Beyond child trafficking, an even more bleak picture emerges from recent research showing the number of children whose rape and torture is captured in images (often called child pornography) and then shared in large numbers on the internet. How many people are involved in the creation and distribution of this material who say absolutely nothing?

We find again and again, in institutions we rely upon to protect and nurture children, a banality of evil.  An institution is in fact, a collection of individuals. And each of those individuals, whether at a Federal prosecutor’s office, or in a Catholic Bishop’s Diocese, or a child welfare agency, has to make that same decision to ignore the harm being done to children -- keep their heads in the sand, and pretend like nothing is wrong.    

Society’s disinterest in child welfare runs deeper still.  Who do we turn to, to provide witness and protection, to bring child molesters and child traffickers to justice?  More often than not, we place that responsibility on the victims themselves. For example, without the bravery of child trafficking survivors telling their stories while pursuing cases against enablers like Backpage.com, we would not be anywhere in Congress and the courts. Supporting survivors and giving them a platform must surely be one of the ways that our society can begin to undermine the silence that allows these systemic abuses to remain in place.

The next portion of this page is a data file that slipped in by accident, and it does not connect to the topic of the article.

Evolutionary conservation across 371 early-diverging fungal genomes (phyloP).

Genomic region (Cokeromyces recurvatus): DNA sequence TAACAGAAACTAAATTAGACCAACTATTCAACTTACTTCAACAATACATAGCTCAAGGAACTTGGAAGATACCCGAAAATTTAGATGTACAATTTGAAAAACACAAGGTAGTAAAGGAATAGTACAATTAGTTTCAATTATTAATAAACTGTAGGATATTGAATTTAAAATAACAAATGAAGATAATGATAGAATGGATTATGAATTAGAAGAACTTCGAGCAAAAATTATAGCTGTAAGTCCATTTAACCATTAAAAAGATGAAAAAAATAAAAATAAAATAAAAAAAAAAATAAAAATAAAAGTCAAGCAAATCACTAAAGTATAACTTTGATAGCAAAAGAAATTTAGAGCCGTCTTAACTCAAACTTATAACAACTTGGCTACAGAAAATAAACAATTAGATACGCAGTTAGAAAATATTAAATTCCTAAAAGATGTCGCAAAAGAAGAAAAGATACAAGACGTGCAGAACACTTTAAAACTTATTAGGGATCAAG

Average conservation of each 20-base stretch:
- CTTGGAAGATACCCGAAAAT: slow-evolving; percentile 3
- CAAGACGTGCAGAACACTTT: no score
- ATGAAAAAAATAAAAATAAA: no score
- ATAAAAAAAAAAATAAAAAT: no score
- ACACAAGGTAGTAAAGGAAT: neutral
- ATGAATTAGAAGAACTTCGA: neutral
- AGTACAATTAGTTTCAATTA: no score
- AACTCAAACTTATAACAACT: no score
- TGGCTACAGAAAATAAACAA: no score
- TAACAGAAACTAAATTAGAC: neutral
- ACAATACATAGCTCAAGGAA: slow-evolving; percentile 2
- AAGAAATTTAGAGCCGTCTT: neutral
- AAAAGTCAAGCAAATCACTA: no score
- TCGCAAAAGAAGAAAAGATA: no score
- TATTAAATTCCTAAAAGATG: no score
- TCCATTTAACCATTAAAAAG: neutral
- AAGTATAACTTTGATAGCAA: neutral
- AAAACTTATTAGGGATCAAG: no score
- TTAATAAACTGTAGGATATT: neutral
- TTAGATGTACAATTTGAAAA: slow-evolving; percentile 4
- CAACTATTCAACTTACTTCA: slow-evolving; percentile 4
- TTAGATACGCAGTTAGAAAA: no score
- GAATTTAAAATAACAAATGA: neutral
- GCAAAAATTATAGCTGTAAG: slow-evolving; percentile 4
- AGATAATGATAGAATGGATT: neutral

But it cannot be the only step we take.  

Our nation is embarking on some soul-searching about sexual violence thanks to the #MeToo movement.  But we also need to have much more stocktaking and a concrete acknowledgment that it is not a child’s role to protect themselves from predators.  It is society’s job.